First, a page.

Nearly two dozen Fuller faculty, staff, and Board of Trustee members attended the 2010 Lausanne Congress held in Cape Town, South Africa—among them a team from the Brehm Center for Worship, Theology, and the Arts who produced the opening and closing ceremonies of the eight-day event. The Brehm team was invited by the leadership because of its reputation for bringing the arts into conversation with theology and integrating the arts in worship. Team members drew upon the local talents of Cape Town artists and craftpersons to engage the over 4,000 people from around the world who gathered in their city. Through nearly two years of planning, the team from Fuller organized, orchestrated, and choreographed a two-hour opening ceremony and a closing worship service. The opening involved dance, song, orchestra, drama, and film as people were welcomed to Cape Town and given a glimpse of the history of world evangelization through the documentary Turning Points in Christian History. The closing ceremony achieved a rare success: drawing people from every corner of the globe and every conceivable denomination and Christian tradition together around the Lord’s Table. Michael Cassidy, a Fuller alumnus and local Cape Town host of the Congress, spoke of the power of the closing communion service, saying “we will never experience another communion service like that until we actually celebrate the feast in heaven!” As hoped, the careful integration of local art and artists into the worship event served to bring people together around the Word and the table of the Lord.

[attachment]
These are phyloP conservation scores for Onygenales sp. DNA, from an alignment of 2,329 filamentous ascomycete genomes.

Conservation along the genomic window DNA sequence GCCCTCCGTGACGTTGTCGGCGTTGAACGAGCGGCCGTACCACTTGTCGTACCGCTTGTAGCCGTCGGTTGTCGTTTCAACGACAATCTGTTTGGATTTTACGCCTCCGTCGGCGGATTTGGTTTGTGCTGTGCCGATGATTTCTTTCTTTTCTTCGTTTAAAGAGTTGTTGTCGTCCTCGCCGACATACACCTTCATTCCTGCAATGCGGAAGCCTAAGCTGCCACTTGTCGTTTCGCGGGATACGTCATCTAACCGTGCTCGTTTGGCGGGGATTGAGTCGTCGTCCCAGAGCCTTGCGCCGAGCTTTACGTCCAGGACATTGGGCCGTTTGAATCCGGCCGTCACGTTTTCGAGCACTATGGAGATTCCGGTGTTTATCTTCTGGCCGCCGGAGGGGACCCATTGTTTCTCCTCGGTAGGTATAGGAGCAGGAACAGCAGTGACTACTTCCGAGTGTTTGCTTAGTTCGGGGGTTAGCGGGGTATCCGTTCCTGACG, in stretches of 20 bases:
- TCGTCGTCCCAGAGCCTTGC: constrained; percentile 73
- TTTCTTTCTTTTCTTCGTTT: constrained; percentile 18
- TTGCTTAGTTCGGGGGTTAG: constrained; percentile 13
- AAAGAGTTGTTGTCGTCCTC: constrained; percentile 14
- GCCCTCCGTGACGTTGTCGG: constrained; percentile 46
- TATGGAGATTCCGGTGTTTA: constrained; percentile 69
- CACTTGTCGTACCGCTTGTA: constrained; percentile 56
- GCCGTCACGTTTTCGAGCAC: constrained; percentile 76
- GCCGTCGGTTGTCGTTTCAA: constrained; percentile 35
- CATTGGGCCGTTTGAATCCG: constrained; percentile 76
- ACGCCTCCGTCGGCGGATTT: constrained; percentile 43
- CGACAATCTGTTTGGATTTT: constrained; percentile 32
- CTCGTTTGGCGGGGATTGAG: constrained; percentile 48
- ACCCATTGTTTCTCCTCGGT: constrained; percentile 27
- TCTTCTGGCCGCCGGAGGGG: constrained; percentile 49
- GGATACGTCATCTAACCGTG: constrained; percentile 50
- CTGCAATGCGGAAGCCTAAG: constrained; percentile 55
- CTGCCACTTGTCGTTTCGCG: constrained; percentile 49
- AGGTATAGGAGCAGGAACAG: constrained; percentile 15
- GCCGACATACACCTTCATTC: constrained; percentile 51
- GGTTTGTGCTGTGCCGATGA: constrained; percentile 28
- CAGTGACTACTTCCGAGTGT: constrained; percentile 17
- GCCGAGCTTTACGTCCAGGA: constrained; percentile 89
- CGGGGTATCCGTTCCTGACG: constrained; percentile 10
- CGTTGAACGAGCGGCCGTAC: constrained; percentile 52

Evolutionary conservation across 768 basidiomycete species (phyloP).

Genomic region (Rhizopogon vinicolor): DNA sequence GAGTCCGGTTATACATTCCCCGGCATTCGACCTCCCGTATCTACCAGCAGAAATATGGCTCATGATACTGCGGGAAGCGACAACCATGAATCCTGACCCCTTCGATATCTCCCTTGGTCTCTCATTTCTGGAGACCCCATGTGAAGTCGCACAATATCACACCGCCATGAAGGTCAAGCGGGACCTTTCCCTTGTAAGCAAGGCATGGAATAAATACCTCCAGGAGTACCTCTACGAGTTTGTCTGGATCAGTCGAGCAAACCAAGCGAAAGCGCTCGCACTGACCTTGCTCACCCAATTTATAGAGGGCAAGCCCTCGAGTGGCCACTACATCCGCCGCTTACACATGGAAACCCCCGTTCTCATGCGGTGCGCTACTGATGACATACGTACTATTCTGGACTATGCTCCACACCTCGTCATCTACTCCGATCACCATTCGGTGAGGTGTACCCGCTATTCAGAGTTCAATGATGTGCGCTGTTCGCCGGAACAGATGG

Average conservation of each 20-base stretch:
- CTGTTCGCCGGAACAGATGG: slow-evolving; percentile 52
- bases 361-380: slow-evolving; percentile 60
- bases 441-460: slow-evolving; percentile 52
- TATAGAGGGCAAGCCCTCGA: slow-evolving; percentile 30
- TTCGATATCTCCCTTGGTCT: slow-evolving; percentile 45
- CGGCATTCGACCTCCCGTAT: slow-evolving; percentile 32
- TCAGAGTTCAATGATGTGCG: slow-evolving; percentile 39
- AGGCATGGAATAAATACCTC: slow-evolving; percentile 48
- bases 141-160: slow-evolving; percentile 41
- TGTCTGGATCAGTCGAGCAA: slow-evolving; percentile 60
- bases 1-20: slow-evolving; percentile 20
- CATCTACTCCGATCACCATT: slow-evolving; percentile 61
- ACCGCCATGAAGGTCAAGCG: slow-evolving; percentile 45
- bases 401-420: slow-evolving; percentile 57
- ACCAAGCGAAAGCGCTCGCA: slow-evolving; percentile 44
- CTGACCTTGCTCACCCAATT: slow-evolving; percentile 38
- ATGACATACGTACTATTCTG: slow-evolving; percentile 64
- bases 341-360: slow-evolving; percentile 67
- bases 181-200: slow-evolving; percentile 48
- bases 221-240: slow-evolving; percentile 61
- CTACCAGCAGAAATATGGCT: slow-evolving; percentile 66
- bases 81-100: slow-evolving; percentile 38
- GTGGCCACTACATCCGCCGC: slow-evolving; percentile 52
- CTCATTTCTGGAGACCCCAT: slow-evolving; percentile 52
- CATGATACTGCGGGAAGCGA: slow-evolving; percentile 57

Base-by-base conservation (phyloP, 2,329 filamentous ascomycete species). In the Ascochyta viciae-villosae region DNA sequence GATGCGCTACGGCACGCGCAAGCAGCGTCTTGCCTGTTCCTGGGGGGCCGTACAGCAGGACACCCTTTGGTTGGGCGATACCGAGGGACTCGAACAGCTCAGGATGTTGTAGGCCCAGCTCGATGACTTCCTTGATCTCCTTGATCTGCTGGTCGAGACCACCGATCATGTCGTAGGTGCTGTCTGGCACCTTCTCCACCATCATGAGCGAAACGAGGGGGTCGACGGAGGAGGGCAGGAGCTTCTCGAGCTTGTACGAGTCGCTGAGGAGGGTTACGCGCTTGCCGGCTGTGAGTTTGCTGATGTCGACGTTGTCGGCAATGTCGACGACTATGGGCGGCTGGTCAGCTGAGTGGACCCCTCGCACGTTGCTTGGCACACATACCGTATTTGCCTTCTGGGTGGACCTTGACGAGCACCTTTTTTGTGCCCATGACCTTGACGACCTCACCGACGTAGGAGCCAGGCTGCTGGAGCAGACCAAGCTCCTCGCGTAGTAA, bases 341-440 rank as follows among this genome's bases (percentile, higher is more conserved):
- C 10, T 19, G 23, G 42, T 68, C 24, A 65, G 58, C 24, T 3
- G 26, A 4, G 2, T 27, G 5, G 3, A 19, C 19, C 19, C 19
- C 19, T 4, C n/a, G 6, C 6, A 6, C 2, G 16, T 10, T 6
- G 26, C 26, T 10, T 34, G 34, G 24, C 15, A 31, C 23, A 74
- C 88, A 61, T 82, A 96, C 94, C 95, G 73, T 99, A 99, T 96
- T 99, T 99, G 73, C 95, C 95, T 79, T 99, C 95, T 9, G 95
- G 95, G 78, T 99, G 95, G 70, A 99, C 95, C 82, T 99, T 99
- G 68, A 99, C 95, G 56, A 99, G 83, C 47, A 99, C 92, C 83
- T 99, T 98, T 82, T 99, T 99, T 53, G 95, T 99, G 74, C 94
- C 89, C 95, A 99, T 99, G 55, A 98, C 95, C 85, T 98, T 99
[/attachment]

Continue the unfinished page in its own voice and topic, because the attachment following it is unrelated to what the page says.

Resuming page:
Over 500 local singers, dancers, instrumentalists, actors, and artists were involved in the Brehm Center productions. One of the Cape Town participants was especially productive. Trevor Sampson was involved in recruiting local musicians, composing songs for the closing worship, recording music, and serving as lead vocalist at the opening and closing ceremonies (not to mention leading worship each day of the Congress). In the end, the opening and closing ceremonies demonstrated the power of music and the arts to create resonance between peoples. Participating in the event was a deemed a great honor by the hundreds involved. They served with boundless energy and joy, knowing the impact their artistic excellence would have on the event and on the worship of God’s people.
The reach of these events continues to expand. Recently, Ed Willmington, a member of the Fuller team and the orchestrator and conductor for the ceremonies in Cape Town, has produced a recording of the original Congress music that has been presented to the Lausanne organization called Reconciled in Christ—it is also a fitting description of those who came together in Cape Town, drawn into one body through the Spirit’s use of worship and the arts.
by Clayton Schmit
This article was published in Theology, News & Notes, Fall 2011, “Where In the World Are We? Reflections on Fuller’s Expanding Global Reach.”